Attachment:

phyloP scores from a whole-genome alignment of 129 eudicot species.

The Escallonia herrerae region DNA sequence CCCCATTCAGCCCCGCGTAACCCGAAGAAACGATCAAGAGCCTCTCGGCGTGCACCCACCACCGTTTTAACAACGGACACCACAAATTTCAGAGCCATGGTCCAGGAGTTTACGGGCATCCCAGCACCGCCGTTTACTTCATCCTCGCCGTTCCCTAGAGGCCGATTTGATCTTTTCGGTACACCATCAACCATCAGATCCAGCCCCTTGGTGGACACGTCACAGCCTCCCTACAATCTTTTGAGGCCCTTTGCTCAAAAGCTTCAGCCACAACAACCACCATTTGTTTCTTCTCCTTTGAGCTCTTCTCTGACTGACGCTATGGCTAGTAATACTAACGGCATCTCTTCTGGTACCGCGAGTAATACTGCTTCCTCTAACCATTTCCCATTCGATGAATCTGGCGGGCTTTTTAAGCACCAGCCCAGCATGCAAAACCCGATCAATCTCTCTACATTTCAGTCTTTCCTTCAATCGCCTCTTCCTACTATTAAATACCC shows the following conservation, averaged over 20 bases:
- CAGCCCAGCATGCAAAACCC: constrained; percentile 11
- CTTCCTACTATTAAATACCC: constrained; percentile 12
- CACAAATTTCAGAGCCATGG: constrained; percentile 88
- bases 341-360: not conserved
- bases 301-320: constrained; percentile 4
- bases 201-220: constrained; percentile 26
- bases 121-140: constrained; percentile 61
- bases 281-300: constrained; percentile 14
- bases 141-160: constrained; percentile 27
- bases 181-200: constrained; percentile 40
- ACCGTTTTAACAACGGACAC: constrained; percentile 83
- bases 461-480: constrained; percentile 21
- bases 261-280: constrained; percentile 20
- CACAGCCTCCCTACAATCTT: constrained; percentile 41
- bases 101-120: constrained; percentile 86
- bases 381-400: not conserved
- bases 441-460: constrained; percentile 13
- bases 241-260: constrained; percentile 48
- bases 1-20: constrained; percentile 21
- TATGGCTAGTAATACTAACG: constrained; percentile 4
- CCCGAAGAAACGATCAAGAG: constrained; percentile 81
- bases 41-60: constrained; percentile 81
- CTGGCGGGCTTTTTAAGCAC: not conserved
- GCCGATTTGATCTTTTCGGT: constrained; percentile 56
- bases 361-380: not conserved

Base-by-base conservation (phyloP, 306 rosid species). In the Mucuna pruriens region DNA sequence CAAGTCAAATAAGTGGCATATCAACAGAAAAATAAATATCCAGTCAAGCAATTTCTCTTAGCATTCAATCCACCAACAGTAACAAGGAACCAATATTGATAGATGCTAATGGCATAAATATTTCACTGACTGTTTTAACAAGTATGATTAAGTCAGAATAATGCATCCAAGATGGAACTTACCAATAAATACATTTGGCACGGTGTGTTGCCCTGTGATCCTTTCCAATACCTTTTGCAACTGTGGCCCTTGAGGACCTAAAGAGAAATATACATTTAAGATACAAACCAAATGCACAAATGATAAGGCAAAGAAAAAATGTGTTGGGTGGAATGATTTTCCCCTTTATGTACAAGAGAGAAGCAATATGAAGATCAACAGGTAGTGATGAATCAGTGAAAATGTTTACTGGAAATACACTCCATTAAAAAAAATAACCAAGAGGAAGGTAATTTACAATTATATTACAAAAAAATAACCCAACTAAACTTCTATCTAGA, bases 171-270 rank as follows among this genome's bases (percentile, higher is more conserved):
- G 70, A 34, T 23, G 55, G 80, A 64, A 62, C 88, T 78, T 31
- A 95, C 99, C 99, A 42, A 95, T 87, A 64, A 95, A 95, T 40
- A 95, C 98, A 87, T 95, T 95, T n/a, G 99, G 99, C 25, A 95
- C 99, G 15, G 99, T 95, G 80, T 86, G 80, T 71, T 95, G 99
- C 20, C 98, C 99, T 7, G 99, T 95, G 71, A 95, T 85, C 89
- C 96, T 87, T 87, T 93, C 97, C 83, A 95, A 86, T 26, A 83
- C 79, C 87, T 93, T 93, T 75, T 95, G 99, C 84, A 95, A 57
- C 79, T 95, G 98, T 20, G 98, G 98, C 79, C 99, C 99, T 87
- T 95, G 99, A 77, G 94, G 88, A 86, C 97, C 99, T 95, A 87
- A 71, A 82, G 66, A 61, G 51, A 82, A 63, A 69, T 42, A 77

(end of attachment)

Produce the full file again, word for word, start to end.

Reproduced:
phyloP scores from a whole-genome alignment of 129 eudicot species.

The Escallonia herrerae region DNA sequence CCCCATTCAGCCCCGCGTAACCCGAAGAAACGATCAAGAGCCTCTCGGCGTGCACCCACCACCGTTTTAACAACGGACACCACAAATTTCAGAGCCATGGTCCAGGAGTTTACGGGCATCCCAGCACCGCCGTTTACTTCATCCTCGCCGTTCCCTAGAGGCCGATTTGATCTTTTCGGTACACCATCAACCATCAGATCCAGCCCCTTGGTGGACACGTCACAGCCTCCCTACAATCTTTTGAGGCCCTTTGCTCAAAAGCTTCAGCCACAACAACCACCATTTGTTTCTTCTCCTTTGAGCTCTTCTCTGACTGACGCTATGGCTAGTAATACTAACGGCATCTCTTCTGGTACCGCGAGTAATACTGCTTCCTCTAACCATTTCCCATTCGATGAATCTGGCGGGCTTTTTAAGCACCAGCCCAGCATGCAAAACCCGATCAATCTCTCTACATTTCAGTCTTTCCTTCAATCGCCTCTTCCTACTATTAAATACCC shows the following conservation, averaged over 20 bases:
- CAGCCCAGCATGCAAAACCC: constrained; percentile 11
- CTTCCTACTATTAAATACCC: constrained; percentile 12
- CACAAATTTCAGAGCCATGG: constrained; percentile 88
- bases 341-360: not conserved
- bases 301-320: constrained; percentile 4
- bases 201-220: constrained; percentile 26
- bases 121-140: constrained; percentile 61
- bases 281-300: constrained; percentile 14
- bases 141-160: constrained; percentile 27
- bases 181-200: constrained; percentile 40
- ACCGTTTTAACAACGGACAC: constrained; percentile 83
- bases 461-480: constrained; percentile 21
- bases 261-280: constrained; percentile 20
- CACAGCCTCCCTACAATCTT: constrained; percentile 41
- bases 101-120: constrained; percentile 86
- bases 381-400: not conserved
- bases 441-460: constrained; percentile 13
- bases 241-260: constrained; percentile 48
- bases 1-20: constrained; percentile 21
- TATGGCTAGTAATACTAACG: constrained; percentile 4
- CCCGAAGAAACGATCAAGAG: constrained; percentile 81
- bases 41-60: constrained; percentile 81
- CTGGCGGGCTTTTTAAGCAC: not conserved
- GCCGATTTGATCTTTTCGGT: constrained; percentile 56
- bases 361-380: not conserved

Base-by-base conservation (phyloP, 306 rosid species). In the Mucuna pruriens region DNA sequence CAAGTCAAATAAGTGGCATATCAACAGAAAAATAAATATCCAGTCAAGCAATTTCTCTTAGCATTCAATCCACCAACAGTAACAAGGAACCAATATTGATAGATGCTAATGGCATAAATATTTCACTGACTGTTTTAACAAGTATGATTAAGTCAGAATAATGCATCCAAGATGGAACTTACCAATAAATACATTTGGCACGGTGTGTTGCCCTGTGATCCTTTCCAATACCTTTTGCAACTGTGGCCCTTGAGGACCTAAAGAGAAATATACATTTAAGATACAAACCAAATGCACAAATGATAAGGCAAAGAAAAAATGTGTTGGGTGGAATGATTTTCCCCTTTATGTACAAGAGAGAAGCAATATGAAGATCAACAGGTAGTGATGAATCAGTGAAAATGTTTACTGGAAATACACTCCATTAAAAAAAATAACCAAGAGGAAGGTAATTTACAATTATATTACAAAAAAATAACCCAACTAAACTTCTATCTAGA, bases 171-270 rank as follows among this genome's bases (percentile, higher is more conserved):
- G 70, A 34, T 23, G 55, G 80, A 64, A 62, C 88, T 78, T 31
- A 95, C 99, C 99, A 42, A 95, T 87, A 64, A 95, A 95, T 40
- A 95, C 98, A 87, T 95, T 95, T n/a, G 99, G 99, C 25, A 95
- C 99, G 15, G 99, T 95, G 80, T 86, G 80, T 71, T 95, G 99
- C 20, C 98, C 99, T 7, G 99, T 95, G 71, A 95, T 85, C 89
- C 96, T 87, T 87, T 93, C 97, C 83, A 95, A 86, T 26, A 83
- C 79, C 87, T 93, T 93, T 75, T 95, G 99, C 84, A 95, A 57
- C 79, T 95, G 98, T 20, G 98, G 98, C 79, C 99, C 99, T 87
- T 95, G 99, A 77, G 94, G 88, A 86, C 97, C 99, T 95, A 87
- A 71, A 82, G 66, A 61, G 51, A 82, A 63, A 69, T 42, A 77